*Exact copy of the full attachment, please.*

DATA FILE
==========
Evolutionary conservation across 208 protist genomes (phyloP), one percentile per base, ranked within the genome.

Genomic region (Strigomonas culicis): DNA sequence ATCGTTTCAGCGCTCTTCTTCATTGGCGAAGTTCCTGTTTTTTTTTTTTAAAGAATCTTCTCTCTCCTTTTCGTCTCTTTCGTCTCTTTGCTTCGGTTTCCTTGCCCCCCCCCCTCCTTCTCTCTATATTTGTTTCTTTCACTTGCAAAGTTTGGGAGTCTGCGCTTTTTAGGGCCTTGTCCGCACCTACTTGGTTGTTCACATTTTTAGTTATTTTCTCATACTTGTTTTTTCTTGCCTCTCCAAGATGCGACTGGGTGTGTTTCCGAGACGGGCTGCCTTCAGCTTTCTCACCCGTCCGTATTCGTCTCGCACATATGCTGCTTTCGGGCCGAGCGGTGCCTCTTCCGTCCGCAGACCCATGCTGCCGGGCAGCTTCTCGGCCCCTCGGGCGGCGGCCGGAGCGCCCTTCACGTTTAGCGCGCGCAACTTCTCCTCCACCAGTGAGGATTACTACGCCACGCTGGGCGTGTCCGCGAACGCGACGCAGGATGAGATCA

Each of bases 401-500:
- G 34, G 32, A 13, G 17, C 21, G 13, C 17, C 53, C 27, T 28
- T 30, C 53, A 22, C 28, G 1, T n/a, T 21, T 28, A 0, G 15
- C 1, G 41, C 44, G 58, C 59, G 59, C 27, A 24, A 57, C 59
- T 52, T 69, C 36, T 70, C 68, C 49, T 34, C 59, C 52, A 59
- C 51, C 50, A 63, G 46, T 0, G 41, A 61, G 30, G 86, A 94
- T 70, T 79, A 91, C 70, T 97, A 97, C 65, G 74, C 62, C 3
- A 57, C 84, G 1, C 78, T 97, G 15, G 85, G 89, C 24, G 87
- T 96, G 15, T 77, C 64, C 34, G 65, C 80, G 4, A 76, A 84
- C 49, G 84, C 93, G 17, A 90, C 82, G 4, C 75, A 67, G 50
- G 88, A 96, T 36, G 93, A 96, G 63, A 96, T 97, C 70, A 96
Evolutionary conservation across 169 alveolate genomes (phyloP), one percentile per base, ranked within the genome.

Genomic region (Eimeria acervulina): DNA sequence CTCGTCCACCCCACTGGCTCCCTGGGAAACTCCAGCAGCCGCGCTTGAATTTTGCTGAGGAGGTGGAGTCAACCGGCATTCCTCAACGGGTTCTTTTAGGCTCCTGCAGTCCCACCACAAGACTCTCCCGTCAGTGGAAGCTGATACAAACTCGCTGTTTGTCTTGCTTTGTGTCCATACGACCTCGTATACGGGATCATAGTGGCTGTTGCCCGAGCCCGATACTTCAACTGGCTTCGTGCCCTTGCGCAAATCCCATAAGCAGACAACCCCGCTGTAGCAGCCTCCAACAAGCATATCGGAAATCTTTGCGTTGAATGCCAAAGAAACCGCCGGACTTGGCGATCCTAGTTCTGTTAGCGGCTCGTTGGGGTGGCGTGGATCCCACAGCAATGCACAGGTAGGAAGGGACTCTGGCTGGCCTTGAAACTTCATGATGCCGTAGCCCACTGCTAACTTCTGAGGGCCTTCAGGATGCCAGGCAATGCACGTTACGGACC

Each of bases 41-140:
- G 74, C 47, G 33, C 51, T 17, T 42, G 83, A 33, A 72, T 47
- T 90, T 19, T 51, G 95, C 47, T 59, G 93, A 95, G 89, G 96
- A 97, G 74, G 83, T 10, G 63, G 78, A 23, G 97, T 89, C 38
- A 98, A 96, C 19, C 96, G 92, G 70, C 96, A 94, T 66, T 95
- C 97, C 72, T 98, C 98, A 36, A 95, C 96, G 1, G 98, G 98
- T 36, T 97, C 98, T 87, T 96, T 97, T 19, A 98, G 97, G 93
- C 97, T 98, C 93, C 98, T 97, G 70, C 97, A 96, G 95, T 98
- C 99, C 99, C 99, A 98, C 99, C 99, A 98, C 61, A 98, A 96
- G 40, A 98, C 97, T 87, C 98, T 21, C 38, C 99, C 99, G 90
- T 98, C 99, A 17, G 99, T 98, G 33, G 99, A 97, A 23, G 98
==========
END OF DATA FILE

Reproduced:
Evolutionary conservation across 208 protist genomes (phyloP), one percentile per base, ranked within the genome.

Genomic region (Strigomonas culicis): DNA sequence ATCGTTTCAGCGCTCTTCTTCATTGGCGAAGTTCCTGTTTTTTTTTTTTAAAGAATCTTCTCTCTCCTTTTCGTCTCTTTCGTCTCTTTGCTTCGGTTTCCTTGCCCCCCCCCCTCCTTCTCTCTATATTTGTTTCTTTCACTTGCAAAGTTTGGGAGTCTGCGCTTTTTAGGGCCTTGTCCGCACCTACTTGGTTGTTCACATTTTTAGTTATTTTCTCATACTTGTTTTTTCTTGCCTCTCCAAGATGCGACTGGGTGTGTTTCCGAGACGGGCTGCCTTCAGCTTTCTCACCCGTCCGTATTCGTCTCGCACATATGCTGCTTTCGGGCCGAGCGGTGCCTCTTCCGTCCGCAGACCCATGCTGCCGGGCAGCTTCTCGGCCCCTCGGGCGGCGGCCGGAGCGCCCTTCACGTTTAGCGCGCGCAACTTCTCCTCCACCAGTGAGGATTACTACGCCACGCTGGGCGTGTCCGCGAACGCGACGCAGGATGAGATCA

Each of bases 401-500:
- G 34, G 32, A 13, G 17, C 21, G 13, C 17, C 53, C 27, T 28
- T 30, C 53, A 22, C 28, G 1, T n/a, T 21, T 28, A 0, G 15
- C 1, G 41, C 44, G 58, C 59, G 59, C 27, A 24, A 57, C 59
- T 52, T 69, C 36, T 70, C 68, C 49, T 34, C 59, C 52, A 59
- C 51, C 50, A 63, G 46, T 0, G 41, A 61, G 30, G 86, A 94
- T 70, T 79, A 91, C 70, T 97, A 97, C 65, G 74, C 62, C 3
- A 57, C 84, G 1, C 78, T 97, G 15, G 85, G 89, C 24, G 87
- T 96, G 15, T 77, C 64, C 34, G 65, C 80, G 4, A 76, A 84
- C 49, G 84, C 93, G 17, A 90, C 82, G 4, C 75, A 67, G 50
- G 88, A 96, T 36, G 93, A 96, G 63, A 96, T 97, C 70, A 96
Evolutionary conservation across 169 alveolate genomes (phyloP), one percentile per base, ranked within the genome.

Genomic region (Eimeria acervulina): DNA sequence CTCGTCCACCCCACTGGCTCCCTGGGAAACTCCAGCAGCCGCGCTTGAATTTTGCTGAGGAGGTGGAGTCAACCGGCATTCCTCAACGGGTTCTTTTAGGCTCCTGCAGTCCCACCACAAGACTCTCCCGTCAGTGGAAGCTGATACAAACTCGCTGTTTGTCTTGCTTTGTGTCCATACGACCTCGTATACGGGATCATAGTGGCTGTTGCCCGAGCCCGATACTTCAACTGGCTTCGTGCCCTTGCGCAAATCCCATAAGCAGACAACCCCGCTGTAGCAGCCTCCAACAAGCATATCGGAAATCTTTGCGTTGAATGCCAAAGAAACCGCCGGACTTGGCGATCCTAGTTCTGTTAGCGGCTCGTTGGGGTGGCGTGGATCCCACAGCAATGCACAGGTAGGAAGGGACTCTGGCTGGCCTTGAAACTTCATGATGCCGTAGCCCACTGCTAACTTCTGAGGGCCTTCAGGATGCCAGGCAATGCACGTTACGGACC

Each of bases 41-140:
- G 74, C 47, G 33, C 51, T 17, T 42, G 83, A 33, A 72, T 47
- T 90, T 19, T 51, G 95, C 47, T 59, G 93, A 95, G 89, G 96
- A 97, G 74, G 83, T 10, G 63, G 78, A 23, G 97, T 89, C 38
- A 98, A 96, C 19, C 96, G 92, G 70, C 96, A 94, T 66, T 95
- C 97, C 72, T 98, C 98, A 36, A 95, C 96, G 1, G 98, G 98
- T 36, T 97, C 98, T 87, T 96, T 97, T 19, A 98, G 97, G 93
- C 97, T 98, C 93, C 98, T 97, G 70, C 97, A 96, G 95, T 98
- C 99, C 99, C 99, A 98, C 99, C 99, A 98, C 61, A 98, A 96
- G 40, A 98, C 97, T 87, C 98, T 21, C 38, C 99, C 99, G 90
- T 98, C 99, A 17, G 99, T 98, G 33, G 99, A 97, A 23, G 98